Slot die coating is growing in popularity because it is a low operational cost and easily scaled processing technique for depositing thin and uniform films rapidly, while minimizing material waste. The complex inner geometry of conventional slot dies require expensive machining that limits accessibility and experimentation. In order to overcome these issues this study follows an open hardware approach, which uses an open source 3-D printer to both fabricate the slot die and then to functionalize a 3-D slot die printing system. Polymer materials are tested and selected for compatibility with common solvents and used to fabricate a custom slot die head. This slot die is then integrated into a 3-D printer augmented with a syringe pump to form an additive manufacturing platform for thin film semiconductor devices. The full design of the slot die system is disclosed here using an open source license including software and operational protocols. This study demonstrates that functional lab-grade slot dies may be 3-D printed using low-cost open source hardware methods A case study using NiO2 found an RMS value 0.486 nm, thickness of 17–49 nm, and a maximum optical transmission of 99.1%, which shows this additive manufacturing approach to slot die depositions as well of fabrication is capable of producing viable layers of advanced electronic materials. Using this method, a cost savings of over 17,000% was obtained when compared to commercial slot die systems for laboratories.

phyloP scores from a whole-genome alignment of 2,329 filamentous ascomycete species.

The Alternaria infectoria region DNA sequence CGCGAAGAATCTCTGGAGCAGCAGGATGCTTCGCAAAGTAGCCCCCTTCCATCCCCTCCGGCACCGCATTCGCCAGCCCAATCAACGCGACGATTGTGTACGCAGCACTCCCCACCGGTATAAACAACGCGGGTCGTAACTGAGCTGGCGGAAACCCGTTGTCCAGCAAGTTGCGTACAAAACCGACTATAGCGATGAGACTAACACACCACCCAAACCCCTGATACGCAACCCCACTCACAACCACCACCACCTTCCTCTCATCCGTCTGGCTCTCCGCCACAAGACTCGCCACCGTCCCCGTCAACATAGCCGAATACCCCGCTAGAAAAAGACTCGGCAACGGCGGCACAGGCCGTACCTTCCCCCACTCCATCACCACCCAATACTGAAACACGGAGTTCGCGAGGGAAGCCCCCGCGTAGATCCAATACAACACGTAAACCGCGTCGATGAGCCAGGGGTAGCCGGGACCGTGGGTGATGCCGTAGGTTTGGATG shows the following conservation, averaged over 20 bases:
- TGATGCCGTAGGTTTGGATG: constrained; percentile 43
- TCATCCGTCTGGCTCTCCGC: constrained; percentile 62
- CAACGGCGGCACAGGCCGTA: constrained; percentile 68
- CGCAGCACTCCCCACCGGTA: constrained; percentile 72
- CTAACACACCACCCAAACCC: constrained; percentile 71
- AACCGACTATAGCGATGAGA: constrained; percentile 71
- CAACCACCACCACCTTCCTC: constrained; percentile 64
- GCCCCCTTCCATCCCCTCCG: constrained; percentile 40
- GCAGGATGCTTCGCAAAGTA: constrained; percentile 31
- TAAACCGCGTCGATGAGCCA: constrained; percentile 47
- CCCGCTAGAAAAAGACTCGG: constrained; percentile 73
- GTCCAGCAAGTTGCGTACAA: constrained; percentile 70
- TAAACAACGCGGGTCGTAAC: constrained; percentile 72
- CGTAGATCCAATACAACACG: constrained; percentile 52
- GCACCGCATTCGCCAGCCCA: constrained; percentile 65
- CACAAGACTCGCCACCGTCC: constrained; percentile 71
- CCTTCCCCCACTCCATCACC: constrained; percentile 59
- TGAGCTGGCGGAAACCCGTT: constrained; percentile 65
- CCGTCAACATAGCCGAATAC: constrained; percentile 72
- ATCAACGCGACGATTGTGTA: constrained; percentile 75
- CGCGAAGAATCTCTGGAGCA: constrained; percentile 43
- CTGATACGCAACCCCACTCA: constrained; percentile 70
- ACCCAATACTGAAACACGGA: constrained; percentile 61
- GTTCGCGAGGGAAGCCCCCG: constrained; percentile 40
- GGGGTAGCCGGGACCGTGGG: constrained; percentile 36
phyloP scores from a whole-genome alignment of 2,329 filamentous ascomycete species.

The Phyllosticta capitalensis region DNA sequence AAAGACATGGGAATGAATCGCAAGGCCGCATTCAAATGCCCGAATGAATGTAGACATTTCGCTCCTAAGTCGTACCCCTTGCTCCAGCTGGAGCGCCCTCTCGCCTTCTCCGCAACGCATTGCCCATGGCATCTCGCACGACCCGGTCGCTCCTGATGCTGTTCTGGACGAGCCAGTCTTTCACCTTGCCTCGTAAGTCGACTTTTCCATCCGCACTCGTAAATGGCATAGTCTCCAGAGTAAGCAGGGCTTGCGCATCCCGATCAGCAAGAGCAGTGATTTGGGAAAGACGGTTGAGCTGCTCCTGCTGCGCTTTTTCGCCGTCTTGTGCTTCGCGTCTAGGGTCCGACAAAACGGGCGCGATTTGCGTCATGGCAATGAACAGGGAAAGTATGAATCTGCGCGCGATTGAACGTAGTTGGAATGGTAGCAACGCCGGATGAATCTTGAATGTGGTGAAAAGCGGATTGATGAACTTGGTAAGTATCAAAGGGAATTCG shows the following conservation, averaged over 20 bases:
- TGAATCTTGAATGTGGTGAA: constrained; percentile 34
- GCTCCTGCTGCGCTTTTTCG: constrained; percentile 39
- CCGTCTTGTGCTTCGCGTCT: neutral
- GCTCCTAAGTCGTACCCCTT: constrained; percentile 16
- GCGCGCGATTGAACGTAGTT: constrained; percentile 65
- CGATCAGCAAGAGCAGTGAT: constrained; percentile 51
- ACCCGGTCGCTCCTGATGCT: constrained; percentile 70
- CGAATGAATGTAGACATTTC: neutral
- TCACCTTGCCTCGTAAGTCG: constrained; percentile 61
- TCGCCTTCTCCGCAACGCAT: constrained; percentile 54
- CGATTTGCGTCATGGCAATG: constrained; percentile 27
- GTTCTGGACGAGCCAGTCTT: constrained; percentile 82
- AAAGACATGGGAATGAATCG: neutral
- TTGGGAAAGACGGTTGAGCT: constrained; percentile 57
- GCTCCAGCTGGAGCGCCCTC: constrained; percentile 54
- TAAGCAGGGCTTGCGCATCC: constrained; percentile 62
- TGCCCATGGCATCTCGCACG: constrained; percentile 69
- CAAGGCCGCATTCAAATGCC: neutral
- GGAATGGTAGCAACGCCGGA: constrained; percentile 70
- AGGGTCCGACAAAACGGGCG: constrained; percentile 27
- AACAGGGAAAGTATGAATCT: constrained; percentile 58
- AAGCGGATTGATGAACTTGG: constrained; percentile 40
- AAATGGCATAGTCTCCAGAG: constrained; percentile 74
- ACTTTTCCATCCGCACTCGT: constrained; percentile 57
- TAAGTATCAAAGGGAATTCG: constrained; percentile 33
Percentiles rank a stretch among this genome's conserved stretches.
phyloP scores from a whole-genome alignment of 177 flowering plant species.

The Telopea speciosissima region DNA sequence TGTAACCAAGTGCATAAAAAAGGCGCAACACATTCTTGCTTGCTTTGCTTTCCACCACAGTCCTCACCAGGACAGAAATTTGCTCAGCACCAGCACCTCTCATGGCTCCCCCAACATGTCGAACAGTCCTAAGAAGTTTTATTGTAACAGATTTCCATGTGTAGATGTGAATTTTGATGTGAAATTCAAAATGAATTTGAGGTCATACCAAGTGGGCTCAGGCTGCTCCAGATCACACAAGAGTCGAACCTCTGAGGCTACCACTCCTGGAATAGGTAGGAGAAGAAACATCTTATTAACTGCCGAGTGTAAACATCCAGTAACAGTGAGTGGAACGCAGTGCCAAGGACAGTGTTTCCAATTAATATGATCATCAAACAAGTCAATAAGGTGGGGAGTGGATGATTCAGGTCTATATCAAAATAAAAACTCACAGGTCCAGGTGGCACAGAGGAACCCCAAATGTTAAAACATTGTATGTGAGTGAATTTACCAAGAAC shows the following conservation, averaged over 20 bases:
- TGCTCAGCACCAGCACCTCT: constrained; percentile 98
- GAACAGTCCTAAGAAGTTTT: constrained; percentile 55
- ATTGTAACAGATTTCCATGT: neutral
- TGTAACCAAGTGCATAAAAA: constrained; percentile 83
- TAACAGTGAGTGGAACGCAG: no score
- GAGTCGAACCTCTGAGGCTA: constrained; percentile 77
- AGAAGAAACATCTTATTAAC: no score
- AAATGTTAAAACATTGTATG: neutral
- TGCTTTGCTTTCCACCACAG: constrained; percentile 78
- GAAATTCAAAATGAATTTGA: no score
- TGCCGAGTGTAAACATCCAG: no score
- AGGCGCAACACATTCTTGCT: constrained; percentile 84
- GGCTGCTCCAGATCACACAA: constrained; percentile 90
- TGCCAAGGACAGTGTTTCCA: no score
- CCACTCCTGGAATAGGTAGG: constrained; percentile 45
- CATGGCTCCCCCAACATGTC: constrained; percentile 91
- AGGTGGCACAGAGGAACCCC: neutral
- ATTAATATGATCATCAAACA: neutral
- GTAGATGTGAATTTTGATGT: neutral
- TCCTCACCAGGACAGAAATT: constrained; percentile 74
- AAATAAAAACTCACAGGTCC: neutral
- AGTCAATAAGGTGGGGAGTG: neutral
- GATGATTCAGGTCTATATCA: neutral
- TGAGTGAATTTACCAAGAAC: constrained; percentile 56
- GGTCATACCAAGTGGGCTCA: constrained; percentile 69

Open source 3-D printer to both fabricate slot die and functionalize.
Created a 3-D slot die printing system.
Functional lab-grade slot dies may be 3-D printed.
Semiconductor films deposited with polymer slot die down to 17 nm.